Babbage argued that the Chinese currently view conflict as operating in “four layers.”  Some Chinese see the four layers as a sequence that they anticipate during the course of a future war with the allies. This thinking echoes the strategic approach of the Chinese Communist Party when it has faced technologically superior opponents in the past – the Kuomintang, the Japanese Imperial Army, UN forces in Korea and in supporting Hanoi’s long campaign during the Vietnam War.

The first layer is political warfare. One of the goals of this political warfare is the inclusion of Taiwan into China. The focus is upon extensive intrusion, interference and manipulation within the liberal democracies and their partners. The agencies of the Chinese Communist Party aim to divide and conquer all of its international opponents and especially a fractured “Western alliance.”

The second layer is a more intense kinetic phase. The PLA has deployed significant strike capabilities, especially their large number of theater ballistic and cruise missiles. “A lot of their capability is unlikely to survive for very long. Their intent is to use most of these missiles early and try and destroy as much allied capability as they can in the Indo-Pacific in initial strikes.”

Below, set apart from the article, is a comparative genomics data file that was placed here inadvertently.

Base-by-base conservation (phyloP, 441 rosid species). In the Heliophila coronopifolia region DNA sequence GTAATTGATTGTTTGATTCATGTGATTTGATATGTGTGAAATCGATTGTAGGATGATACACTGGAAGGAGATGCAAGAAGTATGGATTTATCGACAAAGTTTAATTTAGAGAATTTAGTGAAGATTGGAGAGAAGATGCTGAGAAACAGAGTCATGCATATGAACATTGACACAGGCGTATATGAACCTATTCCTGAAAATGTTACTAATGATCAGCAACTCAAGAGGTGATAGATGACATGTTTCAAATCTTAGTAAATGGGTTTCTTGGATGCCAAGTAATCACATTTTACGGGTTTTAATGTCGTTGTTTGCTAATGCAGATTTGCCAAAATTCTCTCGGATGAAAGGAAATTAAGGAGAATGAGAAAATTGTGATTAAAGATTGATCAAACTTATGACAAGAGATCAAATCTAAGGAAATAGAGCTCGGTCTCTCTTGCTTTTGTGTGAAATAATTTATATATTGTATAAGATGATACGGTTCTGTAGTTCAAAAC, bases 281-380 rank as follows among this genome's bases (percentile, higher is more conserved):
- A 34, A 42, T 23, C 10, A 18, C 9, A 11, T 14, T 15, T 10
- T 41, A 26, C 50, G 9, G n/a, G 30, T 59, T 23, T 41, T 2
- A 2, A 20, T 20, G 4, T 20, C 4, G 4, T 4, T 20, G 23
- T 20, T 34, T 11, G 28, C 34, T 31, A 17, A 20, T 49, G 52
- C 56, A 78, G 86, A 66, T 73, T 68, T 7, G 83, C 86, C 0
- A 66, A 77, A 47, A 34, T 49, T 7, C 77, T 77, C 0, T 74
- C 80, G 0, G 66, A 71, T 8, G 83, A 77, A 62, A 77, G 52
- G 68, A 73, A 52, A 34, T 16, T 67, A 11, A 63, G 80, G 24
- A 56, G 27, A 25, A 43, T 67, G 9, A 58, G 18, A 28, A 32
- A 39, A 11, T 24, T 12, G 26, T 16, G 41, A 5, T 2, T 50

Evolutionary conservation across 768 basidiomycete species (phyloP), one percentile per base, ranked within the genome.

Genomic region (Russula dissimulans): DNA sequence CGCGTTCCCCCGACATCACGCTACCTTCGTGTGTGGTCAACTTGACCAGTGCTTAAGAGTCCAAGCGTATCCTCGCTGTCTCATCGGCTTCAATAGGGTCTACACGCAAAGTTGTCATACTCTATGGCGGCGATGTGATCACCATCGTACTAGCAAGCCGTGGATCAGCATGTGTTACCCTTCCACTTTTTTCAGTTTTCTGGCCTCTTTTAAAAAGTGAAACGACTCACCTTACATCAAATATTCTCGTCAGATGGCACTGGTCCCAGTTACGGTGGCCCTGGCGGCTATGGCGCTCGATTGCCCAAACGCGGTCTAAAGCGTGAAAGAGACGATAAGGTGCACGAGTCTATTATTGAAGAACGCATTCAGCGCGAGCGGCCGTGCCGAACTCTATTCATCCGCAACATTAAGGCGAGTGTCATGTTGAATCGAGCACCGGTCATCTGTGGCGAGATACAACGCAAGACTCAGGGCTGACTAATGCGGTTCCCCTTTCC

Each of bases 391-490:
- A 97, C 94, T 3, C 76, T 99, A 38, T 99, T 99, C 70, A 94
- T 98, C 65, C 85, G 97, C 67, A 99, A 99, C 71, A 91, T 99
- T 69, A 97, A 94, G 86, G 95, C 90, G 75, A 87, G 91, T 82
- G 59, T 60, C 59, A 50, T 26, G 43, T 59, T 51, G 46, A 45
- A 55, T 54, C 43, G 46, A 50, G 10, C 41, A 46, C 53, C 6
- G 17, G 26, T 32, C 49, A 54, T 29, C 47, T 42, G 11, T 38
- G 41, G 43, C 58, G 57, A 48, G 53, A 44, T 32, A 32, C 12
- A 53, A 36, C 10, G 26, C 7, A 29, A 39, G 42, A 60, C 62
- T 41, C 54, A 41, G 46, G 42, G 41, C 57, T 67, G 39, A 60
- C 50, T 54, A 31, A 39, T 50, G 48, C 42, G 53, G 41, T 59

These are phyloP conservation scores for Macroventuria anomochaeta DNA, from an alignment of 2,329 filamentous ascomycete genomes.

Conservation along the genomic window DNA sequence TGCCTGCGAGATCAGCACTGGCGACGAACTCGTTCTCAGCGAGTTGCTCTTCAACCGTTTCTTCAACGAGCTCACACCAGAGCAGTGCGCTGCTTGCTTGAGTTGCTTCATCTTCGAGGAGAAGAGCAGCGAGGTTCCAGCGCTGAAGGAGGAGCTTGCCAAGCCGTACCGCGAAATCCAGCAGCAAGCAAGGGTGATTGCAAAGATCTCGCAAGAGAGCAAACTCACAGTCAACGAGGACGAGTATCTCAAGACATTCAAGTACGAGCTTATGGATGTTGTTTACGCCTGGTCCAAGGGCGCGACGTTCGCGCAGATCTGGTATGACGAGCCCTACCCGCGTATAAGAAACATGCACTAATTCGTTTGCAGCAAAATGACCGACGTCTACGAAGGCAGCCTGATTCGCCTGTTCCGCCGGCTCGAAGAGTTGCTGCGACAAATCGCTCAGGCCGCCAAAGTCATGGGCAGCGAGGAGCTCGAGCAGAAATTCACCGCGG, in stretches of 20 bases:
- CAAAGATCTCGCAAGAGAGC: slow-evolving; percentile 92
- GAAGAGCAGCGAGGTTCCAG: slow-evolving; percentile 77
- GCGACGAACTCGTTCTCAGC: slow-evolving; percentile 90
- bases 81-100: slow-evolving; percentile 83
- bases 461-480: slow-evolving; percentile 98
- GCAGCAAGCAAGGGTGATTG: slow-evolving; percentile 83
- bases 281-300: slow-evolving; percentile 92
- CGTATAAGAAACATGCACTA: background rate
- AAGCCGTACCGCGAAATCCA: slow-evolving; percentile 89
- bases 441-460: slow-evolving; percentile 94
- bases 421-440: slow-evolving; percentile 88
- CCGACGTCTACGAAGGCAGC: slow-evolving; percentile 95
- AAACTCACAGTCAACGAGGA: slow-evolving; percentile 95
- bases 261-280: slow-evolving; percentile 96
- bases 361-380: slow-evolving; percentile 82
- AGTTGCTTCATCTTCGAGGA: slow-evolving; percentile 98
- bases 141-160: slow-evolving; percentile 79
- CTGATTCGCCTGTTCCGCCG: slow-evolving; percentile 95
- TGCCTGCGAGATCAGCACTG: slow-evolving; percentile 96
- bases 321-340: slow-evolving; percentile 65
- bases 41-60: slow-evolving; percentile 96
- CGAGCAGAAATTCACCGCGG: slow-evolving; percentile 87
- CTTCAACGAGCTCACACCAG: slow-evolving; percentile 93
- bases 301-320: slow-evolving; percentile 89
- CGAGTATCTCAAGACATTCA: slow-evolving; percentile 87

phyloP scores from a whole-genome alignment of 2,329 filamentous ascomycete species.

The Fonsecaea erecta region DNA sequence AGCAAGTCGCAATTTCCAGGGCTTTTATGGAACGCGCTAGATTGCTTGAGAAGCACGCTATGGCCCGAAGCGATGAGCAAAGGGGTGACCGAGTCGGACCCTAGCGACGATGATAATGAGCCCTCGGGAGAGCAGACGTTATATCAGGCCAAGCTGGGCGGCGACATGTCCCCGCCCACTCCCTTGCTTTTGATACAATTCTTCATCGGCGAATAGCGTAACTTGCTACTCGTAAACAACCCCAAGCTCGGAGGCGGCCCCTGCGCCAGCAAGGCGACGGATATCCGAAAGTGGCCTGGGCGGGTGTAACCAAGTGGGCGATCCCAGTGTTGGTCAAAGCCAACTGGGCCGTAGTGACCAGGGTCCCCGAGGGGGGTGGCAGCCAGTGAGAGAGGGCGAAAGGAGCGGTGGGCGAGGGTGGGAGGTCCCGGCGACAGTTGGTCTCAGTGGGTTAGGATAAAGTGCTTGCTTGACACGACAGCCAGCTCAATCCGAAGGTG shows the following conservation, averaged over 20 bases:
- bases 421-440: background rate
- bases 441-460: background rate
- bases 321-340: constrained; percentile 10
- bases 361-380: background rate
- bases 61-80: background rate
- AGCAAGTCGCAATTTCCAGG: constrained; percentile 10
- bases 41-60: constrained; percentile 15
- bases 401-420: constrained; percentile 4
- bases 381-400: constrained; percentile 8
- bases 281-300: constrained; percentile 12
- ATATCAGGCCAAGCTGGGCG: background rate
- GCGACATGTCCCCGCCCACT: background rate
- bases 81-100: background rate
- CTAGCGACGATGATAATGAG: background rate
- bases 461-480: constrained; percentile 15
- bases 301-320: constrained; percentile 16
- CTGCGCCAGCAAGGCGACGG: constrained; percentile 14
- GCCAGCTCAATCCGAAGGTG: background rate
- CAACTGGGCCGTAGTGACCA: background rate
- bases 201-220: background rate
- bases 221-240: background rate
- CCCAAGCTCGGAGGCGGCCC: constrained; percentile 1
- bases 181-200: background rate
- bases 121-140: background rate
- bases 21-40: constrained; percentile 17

But while many Western military planners think this would be the “war,” the Chinese do not.

The third phase is a long stalemate. “They don’t plan to surrender, even though they will have taken substantial losses. They plan to draw it out foster the “peace movements” in the West, further accelerate their offensive political warfare operations and stimulate as much disruption and division as they can. They repeat Mao’s famous saying about seeking “a monopoly on patience” and forcing a prolonged war on his opponents.

The Chinese Communist Party logic is that so long as they are not defeated, they are winning.” The CCP’s goal will be to induce a collapse of political will in allied capitals in a long war, whereas most allied efforts are directed towards winning a speedy, clinical military victory on a distant battlefield.”

The fourth phase is an evolution of the third that uses various asymmetric means to continue to inflict pain on the West. The goal: “You’re not going to come out of this well, you cannot win and so you must compromise.”

How then should the West respond?

Above all, it is to understand that we are in this competition for the long haul. “There is a clear need for enhanced resilience and endurance to defend our societies.”

“The term I use is “all-threats resilience” It’s all about resilience. There are currently many programs running in Australia to strengthen the resilience to protect the community against viruses, bushfires and other natural disasters.

“But, there is also increasing focus on making sure that Australia is better prepared for other contingencies, including the ones we are focusing on in this discussion. The clear aim of the Australian Government is to build much more resilience than we have had in the recent past.

“We’re focused on how to have enhanced supply chain resilience, certainly with the United States, but also with other friends, like Japan and South Korea.”